We may need to change our MySQL passwords for a number of reasons. You might have lost or forgotten the passwords, or have experienced a security concern that prompts you to change it. In either case, this article includes step-by-step instructions on how to reset your MySQL password on a Linux system.
In order to complete this tutorial, you must have the following:
To begin, we must first stop the MySQL service. Do this by running the following commands in the terminal:
# systemctl stop mysqld.service # /etc/init.d/mysqld stop
We now have two options on how to proceed.
To do this, open your code editor and generate a file that contains some SQL code, which will be used to reset the password. Create a new file and add the following code inside it:
ALTER USER 'root'@'localhost' IDENTIFIED BY 'new_password';
Replace the root
username with the username for which you wish to reset the password, as well as the
new password string with the desired password. Save the file in
/home/user/init-file.txt. Then run the following command:
# mysqld --user=mysql --init-file=/home/user/init-file.txt --console
Running the above command will start the MySQL service and execute the init-file that we created. This will change the user's (root's) password to the new password we specified in the file.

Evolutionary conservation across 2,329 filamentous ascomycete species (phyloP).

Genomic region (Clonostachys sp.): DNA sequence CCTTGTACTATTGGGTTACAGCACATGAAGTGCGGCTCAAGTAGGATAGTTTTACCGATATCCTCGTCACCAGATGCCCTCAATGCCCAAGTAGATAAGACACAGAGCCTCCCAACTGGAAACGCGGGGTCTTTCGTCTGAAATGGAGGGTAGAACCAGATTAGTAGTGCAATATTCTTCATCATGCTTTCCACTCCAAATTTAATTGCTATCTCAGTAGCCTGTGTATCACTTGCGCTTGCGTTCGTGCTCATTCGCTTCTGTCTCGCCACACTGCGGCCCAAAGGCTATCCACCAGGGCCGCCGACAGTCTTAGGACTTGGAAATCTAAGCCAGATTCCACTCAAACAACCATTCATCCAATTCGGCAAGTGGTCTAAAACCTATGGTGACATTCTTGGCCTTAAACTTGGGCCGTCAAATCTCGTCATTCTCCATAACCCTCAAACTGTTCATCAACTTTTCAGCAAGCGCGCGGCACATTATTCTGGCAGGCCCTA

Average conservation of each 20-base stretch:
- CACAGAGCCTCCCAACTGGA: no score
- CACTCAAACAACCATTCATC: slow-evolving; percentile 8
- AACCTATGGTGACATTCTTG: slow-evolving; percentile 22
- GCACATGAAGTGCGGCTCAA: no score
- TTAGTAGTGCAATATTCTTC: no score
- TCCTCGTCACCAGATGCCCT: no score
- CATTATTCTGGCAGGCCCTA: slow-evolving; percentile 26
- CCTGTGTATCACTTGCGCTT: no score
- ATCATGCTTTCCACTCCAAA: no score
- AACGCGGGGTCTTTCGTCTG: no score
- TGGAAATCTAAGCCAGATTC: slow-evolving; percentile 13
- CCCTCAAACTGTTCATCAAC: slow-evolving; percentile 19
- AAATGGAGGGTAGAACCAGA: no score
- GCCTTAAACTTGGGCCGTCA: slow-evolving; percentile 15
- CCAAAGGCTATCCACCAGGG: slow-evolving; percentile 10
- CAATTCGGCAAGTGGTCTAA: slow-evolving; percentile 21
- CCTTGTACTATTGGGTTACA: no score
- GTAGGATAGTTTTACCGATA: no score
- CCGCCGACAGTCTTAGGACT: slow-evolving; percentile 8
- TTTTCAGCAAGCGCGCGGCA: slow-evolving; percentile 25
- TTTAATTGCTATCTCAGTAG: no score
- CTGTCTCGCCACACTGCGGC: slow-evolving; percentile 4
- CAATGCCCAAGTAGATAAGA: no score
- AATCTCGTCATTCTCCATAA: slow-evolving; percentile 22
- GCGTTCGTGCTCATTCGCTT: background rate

Note: If you use this approach, you should skip the next step and log in directly with the new MySQL password.
The second method is to start the MySQL service with the
--skip-grant-tables option. If the
--skip-grant-tables command is used to start the server, the option —skip-networking is enabled by default, prohibiting remote connections.
You can use this command to reset your password. Run the command code block below on the terminal.
# mysqld --skip-grant-tables --user=mysql & # mysql # FLUSH PRIVILEGES;
To update the password, type the following command into the command prompt. Make sure "new password" is replaced with the exact password you want to use.
# ALTER USER 'root'@'localhost' IDENTIFIED BY 'new password';
The above command will successfully reset the MySQL password.
Now that you've successfully updated the MySQL password, you'll need to restart the MySQL service with the following command:
# systemctl stop mysqld.service # systemctl restart mysqld.service # /etc/init.d/mysqld stop # /etc/init.d/mysqld restart
Run the following code in the terminal to login into MySQL using the new password:
# mysql -u root -p
Then enter the new password to log in to the MySQL service. You can then interact with your data using a SQL client like Arctype. In order to update the new MySQL password with your Arctype workspace, you can check the Arctype documentation for more details.
We learned how to change MySQL passwords on Linux by following these step-by-step instructions. If you follow those steps, you should be able to change your MySQL password easily. If you’re interested in learning more about MySQL, you can visit the Arctype documentation and Arctype blog, which contain additional details.
You can also join the Arctype Discord to get help and inspiration from hundreds of SQL experts from around the world.